News that Gets My Goat..
Does anybody remember the Great recession that crashed down on us in 2007? You know, the one where millions of Americans (and millions more around the world) lost their jobs, homes, savings, benefits; that one?
You remember don’t you? The Bush and Obama administrations, along with the Congress had to enact Keynesian emergency stimulus measures to keep financial institutions afloat so we didn’t go into an actual depression like Grandma used to tell us about. Yeah, the bailouts and stimulus that drove so many teabaggers crazy as if they’d prefer to live in a Mad Max movie than the society and economy that we’ve built together since the Great Depression and World War II.
As all this went down, I read up on the Great Depression and how the Federal government responded (or in the case of the Hoover administration, didn’t respond.) In a trial and error process that took some years, FDR and Jessie Jones spent $50 billion (about $700 billion in today’s money) salvaging the banking system, lending to communities and companies, and even directly putting people to work building projects like the Hoover Dam, parks, roads and public buildings through the National Recovery Administration, the Works Progress Administration, and the Civilian Conservation Corps.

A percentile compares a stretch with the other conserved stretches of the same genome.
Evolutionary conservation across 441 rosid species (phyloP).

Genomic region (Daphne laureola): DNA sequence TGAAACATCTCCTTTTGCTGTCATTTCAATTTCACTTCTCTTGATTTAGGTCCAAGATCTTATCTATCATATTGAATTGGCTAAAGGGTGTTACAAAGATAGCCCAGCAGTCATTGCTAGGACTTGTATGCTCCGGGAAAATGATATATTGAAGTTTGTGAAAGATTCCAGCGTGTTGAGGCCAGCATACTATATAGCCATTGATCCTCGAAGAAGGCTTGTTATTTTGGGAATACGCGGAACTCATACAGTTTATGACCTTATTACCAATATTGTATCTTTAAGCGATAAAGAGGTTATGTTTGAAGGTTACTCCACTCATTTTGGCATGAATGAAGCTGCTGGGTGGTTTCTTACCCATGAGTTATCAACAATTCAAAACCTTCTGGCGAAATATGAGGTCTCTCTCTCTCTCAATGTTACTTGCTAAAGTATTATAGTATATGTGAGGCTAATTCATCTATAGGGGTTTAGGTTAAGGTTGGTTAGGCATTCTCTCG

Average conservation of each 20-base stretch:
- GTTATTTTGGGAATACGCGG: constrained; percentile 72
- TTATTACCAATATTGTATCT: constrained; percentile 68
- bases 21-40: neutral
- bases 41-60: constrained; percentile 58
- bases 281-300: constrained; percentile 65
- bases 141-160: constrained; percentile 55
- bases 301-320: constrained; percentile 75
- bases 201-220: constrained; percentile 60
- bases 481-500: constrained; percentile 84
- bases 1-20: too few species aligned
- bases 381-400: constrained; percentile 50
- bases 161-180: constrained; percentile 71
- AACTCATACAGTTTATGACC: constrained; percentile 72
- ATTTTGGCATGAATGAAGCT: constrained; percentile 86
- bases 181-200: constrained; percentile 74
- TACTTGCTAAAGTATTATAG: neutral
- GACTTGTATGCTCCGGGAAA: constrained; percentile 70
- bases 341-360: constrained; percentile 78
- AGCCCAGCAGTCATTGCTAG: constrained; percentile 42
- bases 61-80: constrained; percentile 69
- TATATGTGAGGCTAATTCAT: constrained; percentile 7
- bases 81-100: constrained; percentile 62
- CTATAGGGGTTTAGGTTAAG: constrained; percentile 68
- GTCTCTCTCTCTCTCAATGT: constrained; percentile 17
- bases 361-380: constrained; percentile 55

At this time the congress created the Securities and Exchange Commission, the Federal Deposit Insurance Corporation, and passed the Glass-Steagall Act. These and other reforms worked to prevent unhealthy speculation, abuses, and the boom and bust cycles that plagued our country since its inception.
In the 1990’s Congress passed and Clinton signed the Commodities Futures Modernization Act and the repeal of the Glass-Steagall act, instituting a booming market in Collateralized Debt Obligations, Credit Default Swaps, Mortgage Backed Securities and Sub-Prime Mortgages; the instruments of an economic destruction that the world has yet to recover from.
So, where am I going with all this? Today I read an AP report that the SEC is considering whether to ease rules on private companies that issue shares. SEC Chair Mary Shapiro, a career financial insider (and friend of the Madoff family) informed Rep. Darrell Issa, R-Calif., Chairman of the House Oversight and government Reform Committee, that her staff is reviewing the rules in order to allow private companies to raise money by issuing stock while avoiding reporting requirements that public companies must follow. This from someone who as a SEC Commissioner in 1993 advocated “financial innovation” through removal of unnecessary and inappropriate regulatory supervision of securities firms and derivative markets. We should all remember how well that worked out.